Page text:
So what was Rick selling yesterday? He was selling private money. The Loan Source is a mortgage banker and they can do in house appraisals and have their own money to fund a loan. That can be a beautiful thing. “That can speed up a transaction,” he said. Typical mortgage brokers package your loan and might send it to Nebraska to get you the best rate, but if Nebraska denies the loan you might not get the loan at all. One of the government responses to the nasty sort of lending practices that we saw in recent years was to create a big pool of appraisers and deny a mortgage broker the right to use the guy with whom he had built a relationship of trust. It also wiped out the guys that were juggling numbers to make a property appraise that really wasn’t worth that value. The problem is if the “pool” appraiser has a lot of sales nearby then it’s easy but if he’s not from the area and really doesn’t understand local value then it might be as wrong an evaluation as before or worse. The other thing the government did was take away the portability of loans meaning that if the broker packages the loan and it’s denied, he might not be able to package it again. Sale fails. Wait a minute – the reason the mortgage broker was sending it to Nebraska in the first place was to get you the lowest interest rate possible. Take that away and it means a perfectly good credit worthy buyer may have to get a higher interest rate. That’s just plain wrong. Ultimately it still comes down to how much does the guy know that’s working on your loan.
Google the “Center for American Progress” and you’ll be getting info from some of the brightest eggheads in the numbers game. They are talking a lot about “privatization.” With Fannie Mae and Freddie Mac becoming Tom, Dick and Harry the eggheads are out there looking for money. Duh. The investors are just waiting to buy property at 30 cents on the dollar and resell to us at 75 cents on the dollar. Nothing really changes except government restrictions. The feds say each entity that originates a loan, bank or other, will get “rating” based on the institution’s history, stability and performance. Kind of like an API score for schools. The government has put out the Moody’s report to rate a lender. The better the rating, the more likely you are to go to that entity. The government is trying to level the playing field by categorizing it, organizing it and trying to manage it. Rick says the past where 70% of loan origination comes from mortgage brokers is over and 80% of them will go out of business.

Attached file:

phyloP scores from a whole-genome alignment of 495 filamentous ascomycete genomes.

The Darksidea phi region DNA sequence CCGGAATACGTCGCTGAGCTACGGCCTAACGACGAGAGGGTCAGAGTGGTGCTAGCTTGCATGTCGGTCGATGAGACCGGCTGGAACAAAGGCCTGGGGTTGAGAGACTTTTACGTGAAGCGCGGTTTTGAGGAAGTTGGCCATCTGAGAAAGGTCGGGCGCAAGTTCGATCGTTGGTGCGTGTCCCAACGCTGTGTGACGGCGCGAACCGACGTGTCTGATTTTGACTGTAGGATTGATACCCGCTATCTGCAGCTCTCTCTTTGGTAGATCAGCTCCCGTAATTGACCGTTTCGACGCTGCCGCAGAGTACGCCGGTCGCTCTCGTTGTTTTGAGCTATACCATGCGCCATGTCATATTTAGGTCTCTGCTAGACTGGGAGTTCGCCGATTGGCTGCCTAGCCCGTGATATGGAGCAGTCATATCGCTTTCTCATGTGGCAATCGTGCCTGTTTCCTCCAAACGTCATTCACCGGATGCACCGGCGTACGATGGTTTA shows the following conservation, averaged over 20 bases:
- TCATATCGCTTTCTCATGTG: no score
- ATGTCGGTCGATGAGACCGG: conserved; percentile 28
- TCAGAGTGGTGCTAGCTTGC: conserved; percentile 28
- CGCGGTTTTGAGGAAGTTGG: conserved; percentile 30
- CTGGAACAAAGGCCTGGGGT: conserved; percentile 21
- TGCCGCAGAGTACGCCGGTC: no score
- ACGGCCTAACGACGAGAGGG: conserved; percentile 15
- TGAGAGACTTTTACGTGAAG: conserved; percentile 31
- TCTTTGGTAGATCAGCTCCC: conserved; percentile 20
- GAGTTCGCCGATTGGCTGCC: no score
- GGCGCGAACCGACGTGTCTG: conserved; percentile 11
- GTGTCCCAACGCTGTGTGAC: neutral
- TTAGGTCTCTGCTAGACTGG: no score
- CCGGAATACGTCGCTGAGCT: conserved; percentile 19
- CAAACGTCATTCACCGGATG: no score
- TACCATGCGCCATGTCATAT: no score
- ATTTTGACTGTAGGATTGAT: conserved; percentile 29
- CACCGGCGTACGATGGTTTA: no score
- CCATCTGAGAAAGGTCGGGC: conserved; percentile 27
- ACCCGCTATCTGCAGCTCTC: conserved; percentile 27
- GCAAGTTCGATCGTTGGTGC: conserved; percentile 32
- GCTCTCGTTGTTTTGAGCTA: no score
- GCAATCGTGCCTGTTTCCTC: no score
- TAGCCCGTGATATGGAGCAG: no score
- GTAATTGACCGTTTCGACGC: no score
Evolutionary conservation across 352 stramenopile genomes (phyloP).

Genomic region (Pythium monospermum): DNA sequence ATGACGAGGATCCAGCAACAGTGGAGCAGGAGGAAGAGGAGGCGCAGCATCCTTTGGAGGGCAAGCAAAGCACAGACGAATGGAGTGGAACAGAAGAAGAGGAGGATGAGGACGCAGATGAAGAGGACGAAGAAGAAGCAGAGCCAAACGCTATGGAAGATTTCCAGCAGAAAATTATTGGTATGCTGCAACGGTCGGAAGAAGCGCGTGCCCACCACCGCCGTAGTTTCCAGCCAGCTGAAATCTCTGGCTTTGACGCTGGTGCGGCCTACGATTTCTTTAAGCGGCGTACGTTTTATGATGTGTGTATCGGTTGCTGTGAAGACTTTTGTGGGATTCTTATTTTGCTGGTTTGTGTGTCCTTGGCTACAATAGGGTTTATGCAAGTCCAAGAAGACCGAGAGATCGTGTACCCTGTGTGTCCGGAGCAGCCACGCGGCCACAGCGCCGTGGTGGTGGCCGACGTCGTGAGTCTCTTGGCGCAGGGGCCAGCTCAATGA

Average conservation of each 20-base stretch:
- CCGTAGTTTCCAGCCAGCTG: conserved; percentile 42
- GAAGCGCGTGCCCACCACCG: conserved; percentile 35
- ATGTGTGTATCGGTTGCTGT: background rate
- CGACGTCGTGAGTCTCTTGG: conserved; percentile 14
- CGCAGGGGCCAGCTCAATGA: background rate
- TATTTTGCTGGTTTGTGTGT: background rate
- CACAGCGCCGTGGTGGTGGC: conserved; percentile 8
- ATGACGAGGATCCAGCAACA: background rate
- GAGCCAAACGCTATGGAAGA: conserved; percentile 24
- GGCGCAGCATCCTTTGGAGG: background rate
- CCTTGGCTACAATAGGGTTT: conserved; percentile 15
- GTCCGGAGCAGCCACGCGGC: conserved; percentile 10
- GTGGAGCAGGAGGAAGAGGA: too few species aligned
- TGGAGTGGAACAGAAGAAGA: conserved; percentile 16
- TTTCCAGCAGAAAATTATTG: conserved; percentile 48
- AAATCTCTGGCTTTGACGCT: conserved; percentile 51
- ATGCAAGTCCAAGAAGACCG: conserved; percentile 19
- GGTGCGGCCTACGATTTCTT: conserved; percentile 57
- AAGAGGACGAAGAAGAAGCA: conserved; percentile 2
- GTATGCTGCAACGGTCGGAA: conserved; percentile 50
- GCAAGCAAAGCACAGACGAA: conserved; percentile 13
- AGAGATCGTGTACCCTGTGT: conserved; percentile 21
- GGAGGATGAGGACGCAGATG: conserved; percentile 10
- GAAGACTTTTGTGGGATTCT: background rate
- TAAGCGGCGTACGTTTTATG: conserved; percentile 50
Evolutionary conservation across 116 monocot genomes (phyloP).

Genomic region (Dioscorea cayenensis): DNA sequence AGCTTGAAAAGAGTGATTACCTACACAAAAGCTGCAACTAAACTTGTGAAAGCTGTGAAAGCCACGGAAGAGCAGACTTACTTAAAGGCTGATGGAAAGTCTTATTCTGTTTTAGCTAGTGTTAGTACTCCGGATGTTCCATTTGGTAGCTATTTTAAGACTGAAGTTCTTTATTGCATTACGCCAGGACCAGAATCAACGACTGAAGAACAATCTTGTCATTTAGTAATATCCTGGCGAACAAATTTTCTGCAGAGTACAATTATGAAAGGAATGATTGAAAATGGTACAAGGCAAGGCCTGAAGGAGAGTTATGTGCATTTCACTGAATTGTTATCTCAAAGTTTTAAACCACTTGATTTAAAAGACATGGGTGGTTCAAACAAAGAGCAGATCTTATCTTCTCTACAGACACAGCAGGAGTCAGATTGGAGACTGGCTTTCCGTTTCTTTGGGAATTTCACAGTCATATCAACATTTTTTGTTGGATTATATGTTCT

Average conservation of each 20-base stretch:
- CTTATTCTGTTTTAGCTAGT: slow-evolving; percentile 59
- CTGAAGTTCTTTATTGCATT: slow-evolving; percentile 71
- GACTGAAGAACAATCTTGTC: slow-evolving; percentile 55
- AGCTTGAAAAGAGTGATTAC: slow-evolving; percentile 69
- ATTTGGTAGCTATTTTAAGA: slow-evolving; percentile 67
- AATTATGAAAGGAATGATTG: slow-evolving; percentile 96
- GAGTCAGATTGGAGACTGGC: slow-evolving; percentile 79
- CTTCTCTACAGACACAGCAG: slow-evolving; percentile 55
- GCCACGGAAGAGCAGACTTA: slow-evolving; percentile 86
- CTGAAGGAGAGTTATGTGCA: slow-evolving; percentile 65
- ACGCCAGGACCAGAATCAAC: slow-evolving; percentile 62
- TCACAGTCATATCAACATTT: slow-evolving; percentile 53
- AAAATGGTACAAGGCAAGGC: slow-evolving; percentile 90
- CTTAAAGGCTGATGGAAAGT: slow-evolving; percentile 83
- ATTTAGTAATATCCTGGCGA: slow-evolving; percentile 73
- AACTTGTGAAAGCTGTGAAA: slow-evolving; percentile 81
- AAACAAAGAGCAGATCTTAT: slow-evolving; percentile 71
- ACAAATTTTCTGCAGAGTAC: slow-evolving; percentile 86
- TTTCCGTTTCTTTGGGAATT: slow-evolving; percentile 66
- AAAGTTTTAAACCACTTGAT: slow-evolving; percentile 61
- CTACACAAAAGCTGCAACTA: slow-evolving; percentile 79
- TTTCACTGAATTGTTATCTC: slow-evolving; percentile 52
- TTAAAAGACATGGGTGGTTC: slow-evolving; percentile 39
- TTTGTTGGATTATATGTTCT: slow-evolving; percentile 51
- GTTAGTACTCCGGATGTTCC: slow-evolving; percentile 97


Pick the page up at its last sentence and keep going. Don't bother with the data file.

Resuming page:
Only thing is I have a problem with numbers. It’s not because I can’t do them – I have an advanced epidemiology and statistics degree. Ok, so I made a film about risk analysis rather than learn my chi squared analysis by heart. I just wasn’t the type to sleep in math classes behind people that had triangular heads at 8 am. I did get one thing out of that year though. You can manipulate numbers a lot and a rating is one number. Nothing should be determined based on one number. I also have loyalty and no one is going to talk me out of my own mortgage broker that quickly by saying he is a dying breed.
A lender has to know how to make a loan work. Meet Terry Gordon, president of First Funding, in Campbell. He works in an unassuming building on Bascom Ave. When you walk through the front door and meet Melody, Terry’s congenial and knowledgeable wife and partner, you already feel at ease. Then you go to Terry’s office. Enter the Command Center. There is nothing in this room that feels like the past – you have entered the space age. Terry is a good sized man with a chair that swivels smoothly in the center of an armada of computers. Terry is the spreadsheet wizard. Tell him your story and in a matter of 10 minutes he will tell you whether what you want to happen will. He will always qualify his statements with the possibility of other options but ultimately I haven’t found him to be wrong yet. If he can’t do the loan he’ll tell you why and where you can try. He will help you with financial planning and ease your through the possibilities for your future with honesty and experience. Besides how can you not trust a guy with that has a fondness for spotted fluffy dogs, party cocker spaniels. Before you go to other brokers or websites where you have to fill out squares and tabs and likely spend money before you get an answer, why not just try the old fashioned way – pick up the phone and make a call. And as for rates – my clients have all said he got them the best.
But Rick is right, Terry can’t do everything. He’ll tell you when he can’t. Try Rick or Julie Baxter at the Loan Source if you need a mortgage banker. Try not to worry and take things more slowly.What ever you do, don’t default, plan. Get a financial analysis of your future. Decide whether you can stay comfortable in the home you live in. If not make plans to downsize and get your profit at the other end – a good home that’s going to appreciate not a home that is in a stagnant market. Walk away intact with cash in your pocket and start over without ruining your credit. Don’t get on the titanic at all. I plan on looking at that big double hump of loan failures in another way. I took on a mascot with a double hump. He’s going to take you slowly and surely to one place, the Oasis. Give us a call, your agent. We’re free, we’re conscientious and we’re reliable.